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United States Patent m
 METHOD OF LASER COSMETIC SURGERY
 Inventor: Gregory S. Keller, 2323 De La Vina, Santa Barbara, Calif. 93105
 Appl. No.: 473,495
 Filed: Jun. 7, 1995
Related U.S. Application Data
 Division of Ser. No. 314,659, Sep. 29, 1994, Pat. No. 5,445,634, which is a division of Ser. No. 102,851, Aug. 2, 1993, Pat. No. 5,370,642, which is a continuation of Ser. No. 766,638, Sep. 25, 1991, abandoned.
 Int. CI.6 A61B 17/36
 U.S. CI 606/9; 128/878; 606/15
 Field of Search 606/9, 10, 15,
 References Cited
U.S. PATENT DOCUMENTS
4,519,390 5/1985 Home 606/15
4,627,435 12/1986 Hoskin 606/16 X
4,791,927 12/1988 Menger 606/10 X
FOREIGN PATENT DOCUMENTS
1512572 10/1989 U.S.S.R 128/898
[ii] Patent Number: 5,505,727
 Date of Patent: Apr. 9,1996
1595481 1/1990 U.S.S.R 606/9
1621901 1/1991 U.S.S.R 128/898
Tsuyoshi Nishisaka et al., Rounded Tip Fiber—Optics, The
Journal of Japan Society and Laser Medicine, 1984, p. 178.
Primary Examiner—Mary Beth Jones
Attorney, Agent, or Firm—Lyon & Lyon
Laser surgery is utilized to perform cosmetic surgery. A quartz fiber is used to direct the laser energy to the target area for the incision, division or resection of tissue. An endoscope may be utilized in conjunction with the quartz fiber to perform the cosmetic surgical techniques. One application utilizes laser energy to eliminate glabellar frown lines and/or forehead wrinkles. Another application employs laser energy to rectify brow descent. A further application uses laser energy to perform a neck lift. In yet another application, laser energy is utilized to reduce nasolabial folds. The use of laser energy in cosmetic surgical procedures greatly reduces the size of the incision required in the skin to perform cosmetic surgical procedures, and as a result greatly reduces the risks of potential complications.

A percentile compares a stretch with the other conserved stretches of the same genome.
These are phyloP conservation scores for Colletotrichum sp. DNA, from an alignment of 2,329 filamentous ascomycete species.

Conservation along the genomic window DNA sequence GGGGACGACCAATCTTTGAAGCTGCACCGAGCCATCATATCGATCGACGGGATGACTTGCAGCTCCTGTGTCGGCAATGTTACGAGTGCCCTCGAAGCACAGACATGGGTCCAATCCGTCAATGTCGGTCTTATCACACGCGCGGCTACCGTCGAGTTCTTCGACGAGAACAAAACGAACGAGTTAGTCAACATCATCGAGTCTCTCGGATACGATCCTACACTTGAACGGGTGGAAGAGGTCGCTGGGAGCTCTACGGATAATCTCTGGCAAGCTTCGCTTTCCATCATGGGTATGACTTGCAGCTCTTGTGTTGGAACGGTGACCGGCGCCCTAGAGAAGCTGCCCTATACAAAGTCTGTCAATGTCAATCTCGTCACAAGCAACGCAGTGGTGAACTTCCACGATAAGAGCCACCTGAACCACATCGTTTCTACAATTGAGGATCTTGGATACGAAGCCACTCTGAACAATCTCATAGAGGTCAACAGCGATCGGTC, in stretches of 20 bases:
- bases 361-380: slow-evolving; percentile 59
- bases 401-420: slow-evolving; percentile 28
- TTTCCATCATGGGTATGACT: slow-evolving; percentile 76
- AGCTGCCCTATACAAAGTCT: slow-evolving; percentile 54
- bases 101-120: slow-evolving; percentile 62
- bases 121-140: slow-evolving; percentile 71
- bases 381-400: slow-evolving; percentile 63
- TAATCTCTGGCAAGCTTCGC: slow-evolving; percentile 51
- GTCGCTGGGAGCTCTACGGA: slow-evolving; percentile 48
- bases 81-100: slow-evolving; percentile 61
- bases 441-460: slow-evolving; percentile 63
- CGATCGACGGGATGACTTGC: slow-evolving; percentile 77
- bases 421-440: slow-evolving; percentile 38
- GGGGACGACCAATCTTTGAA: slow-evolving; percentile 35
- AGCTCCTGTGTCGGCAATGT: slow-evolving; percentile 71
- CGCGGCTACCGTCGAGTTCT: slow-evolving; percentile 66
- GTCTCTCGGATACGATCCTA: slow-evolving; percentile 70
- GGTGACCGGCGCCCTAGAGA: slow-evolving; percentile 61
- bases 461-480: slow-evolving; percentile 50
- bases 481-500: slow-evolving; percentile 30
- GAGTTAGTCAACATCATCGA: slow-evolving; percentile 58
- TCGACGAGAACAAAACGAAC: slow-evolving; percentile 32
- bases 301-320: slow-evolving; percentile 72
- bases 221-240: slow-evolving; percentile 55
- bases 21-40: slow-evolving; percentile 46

6 Claims, 2 Drawing Sheets
U.S. Patent Apr. 9, 1996 Sheet 1 of 2 5,505,727
The field of the present invention is cosmetic surgery.
In recent years, laser technology has been utilized in a variety of applications in industry, surveying, communications and the medical field. In the field of cosmetic surgery, 15 however, standard procedures typically involve extensive use of scalpels for incising, dividing and resecting tissue. Depending upon the particular procedure, disadvantageous complications may result including scarring, nerve damage and reduced blood flow to the affected area which can result 20 in skin slough.
For example, to remove glabellar frown lines (between the eyebrows) and forehead wrinkles, standard cosmetic surgical technique involves an extensive procedure called a forehead lift which entails a large incision that extends from 25 ear to ear over the top of the forehead. The forehead lift is particularly disadvantageous because it opens the patient up widely requiring the physician to stop bleeders and risk cauterizing nerves. Since this procedure creates a large thin skin flap and reduces the blood supply to the skin, there is 30 also an increased risk of skin slough and alopecia (balding). An alternate procedure for removing glabellar frown lines and forehead wrinkles is collagen treatment. However, this treatment is temporary at best and also involves a risk of allergic reaction. Moreover, collagen has been reported to 35 cause autoimmune disease and blindness.
SUMMARY OF THE INVENTION
FIG. 1 is a frontal view of a human head with a small incision in the forehead to insert an endolaser for removal of glabellar frown lines and forehead wrinkles.
FIG. 2 is a lateral view of a human head with a small 55 incision in the temple to insert an endolaser for removal of crow's-feet.
FIG. 3 is a lateral view of a human head with a small incision in the neck to insert an endolaser for performing a neck lift.
DESCRIPTION OF THE PREFERRED